As an extension of two of the interim requirements regarding risk monitors, the full policy requires the hosting house to send out the names, phone numbers and photos of all sober risk managers to the president of the visiting house. This information — which must also be available at the door — must be sent out no later than two hours before scheduled events. Individuals designated as sober risk managers, who are required to abstain from consuming alcohol or any other substance during events, will make “regular rounds of all physical spaces.”

In addition, the document includes a template of the resources that must be posted on all restroom doors of the hosting house. This template includes the names and contact information of the hosting house’s executive board and all trained sexual assault peer advisors in the house. Phone numbers for resources such as WISE, the Department of Safety and Security, Title IX and Dick’s House are also required. 

According to the guidelines, all risk managers will be required to wear a vest that “clearly identifies them as a responsible resource while on duty.” Vests have not yet been provided to houses, Katarincic said. 

The document also states that the hosting house must have individually packaged non-alcoholic beverages in “sufficient quantities such that both parties are satisfied during the pre-event walkthrough.”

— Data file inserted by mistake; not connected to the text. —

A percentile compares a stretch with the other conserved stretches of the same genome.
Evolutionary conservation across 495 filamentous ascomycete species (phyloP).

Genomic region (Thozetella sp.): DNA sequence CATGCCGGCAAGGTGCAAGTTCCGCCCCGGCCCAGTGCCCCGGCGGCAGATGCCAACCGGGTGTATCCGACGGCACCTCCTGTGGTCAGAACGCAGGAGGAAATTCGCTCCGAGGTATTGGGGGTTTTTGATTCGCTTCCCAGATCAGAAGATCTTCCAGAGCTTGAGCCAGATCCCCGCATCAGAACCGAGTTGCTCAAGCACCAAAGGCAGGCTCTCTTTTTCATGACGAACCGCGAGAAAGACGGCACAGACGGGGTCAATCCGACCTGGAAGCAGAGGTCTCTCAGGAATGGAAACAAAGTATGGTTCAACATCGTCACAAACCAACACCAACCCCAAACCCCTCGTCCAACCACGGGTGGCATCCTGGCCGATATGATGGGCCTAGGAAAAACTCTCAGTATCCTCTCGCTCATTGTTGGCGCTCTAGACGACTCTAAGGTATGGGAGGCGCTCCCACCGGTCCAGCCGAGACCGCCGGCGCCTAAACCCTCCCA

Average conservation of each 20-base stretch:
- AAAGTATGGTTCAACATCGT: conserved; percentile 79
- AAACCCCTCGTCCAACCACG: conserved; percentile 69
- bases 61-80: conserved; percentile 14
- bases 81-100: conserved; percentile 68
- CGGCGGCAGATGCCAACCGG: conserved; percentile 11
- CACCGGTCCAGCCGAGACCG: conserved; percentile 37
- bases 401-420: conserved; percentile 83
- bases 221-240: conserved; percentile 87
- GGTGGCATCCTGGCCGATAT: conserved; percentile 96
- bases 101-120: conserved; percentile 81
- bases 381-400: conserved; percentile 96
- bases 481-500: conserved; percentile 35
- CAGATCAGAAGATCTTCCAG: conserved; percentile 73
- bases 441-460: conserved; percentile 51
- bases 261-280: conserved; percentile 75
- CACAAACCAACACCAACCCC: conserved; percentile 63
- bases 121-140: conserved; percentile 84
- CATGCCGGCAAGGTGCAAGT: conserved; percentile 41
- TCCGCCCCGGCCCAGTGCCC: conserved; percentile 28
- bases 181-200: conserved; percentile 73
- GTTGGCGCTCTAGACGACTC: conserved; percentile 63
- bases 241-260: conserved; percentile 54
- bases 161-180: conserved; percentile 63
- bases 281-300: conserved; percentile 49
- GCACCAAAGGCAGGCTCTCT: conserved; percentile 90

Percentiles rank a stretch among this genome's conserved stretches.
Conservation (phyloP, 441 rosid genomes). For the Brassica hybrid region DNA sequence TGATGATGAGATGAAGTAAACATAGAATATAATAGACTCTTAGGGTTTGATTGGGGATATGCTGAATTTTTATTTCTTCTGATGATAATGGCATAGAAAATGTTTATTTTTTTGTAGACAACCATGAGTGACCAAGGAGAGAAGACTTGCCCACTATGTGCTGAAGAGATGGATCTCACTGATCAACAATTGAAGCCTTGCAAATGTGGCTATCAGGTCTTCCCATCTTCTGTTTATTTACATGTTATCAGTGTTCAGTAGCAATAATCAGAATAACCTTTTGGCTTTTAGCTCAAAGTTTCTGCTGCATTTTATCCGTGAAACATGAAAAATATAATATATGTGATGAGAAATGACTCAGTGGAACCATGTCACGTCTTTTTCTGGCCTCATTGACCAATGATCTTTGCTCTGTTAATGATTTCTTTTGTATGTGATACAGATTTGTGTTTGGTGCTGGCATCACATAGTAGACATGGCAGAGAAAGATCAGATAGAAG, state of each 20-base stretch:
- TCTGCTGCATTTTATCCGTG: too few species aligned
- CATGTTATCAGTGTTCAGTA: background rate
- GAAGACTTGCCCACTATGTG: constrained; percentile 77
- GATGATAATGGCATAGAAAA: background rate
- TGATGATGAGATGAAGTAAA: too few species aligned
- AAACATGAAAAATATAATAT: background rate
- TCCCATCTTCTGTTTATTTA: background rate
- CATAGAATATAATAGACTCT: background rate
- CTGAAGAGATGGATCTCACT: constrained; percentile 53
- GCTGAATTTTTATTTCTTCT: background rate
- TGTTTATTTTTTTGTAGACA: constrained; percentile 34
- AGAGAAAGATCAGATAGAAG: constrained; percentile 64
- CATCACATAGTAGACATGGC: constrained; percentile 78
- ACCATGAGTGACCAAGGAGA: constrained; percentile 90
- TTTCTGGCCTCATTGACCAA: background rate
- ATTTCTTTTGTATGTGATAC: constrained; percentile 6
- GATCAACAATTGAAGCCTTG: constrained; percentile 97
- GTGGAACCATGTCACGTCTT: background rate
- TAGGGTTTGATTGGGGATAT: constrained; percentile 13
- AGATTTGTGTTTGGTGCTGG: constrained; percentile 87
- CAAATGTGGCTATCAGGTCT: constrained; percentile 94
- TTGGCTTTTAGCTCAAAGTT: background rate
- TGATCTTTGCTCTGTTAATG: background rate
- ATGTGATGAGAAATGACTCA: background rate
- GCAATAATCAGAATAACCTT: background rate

Katarincic said that the authors of the document did not specify the quantity of non-alcoholic beverages or the space in which they should be available because they wanted people to see the standards as “reasonable.” If any house is uncomfortable with the quantity or placement of non-alcoholic beverages, then that house can “bring it up” during the pre-event walkthrough. 

In its accountability and consequences section, the document states that if violations are identified, the hosting house will have the opportunity to correct itself and adhere to standards. Afterward, “relevant leadership” will meet to discuss a course of action that is consistent with the severity of the infraction, and the executive and risk teams of the house in violation are expected to plan for improvement. According to the document, houses will also maintain an incident log to keep track of violations and their context.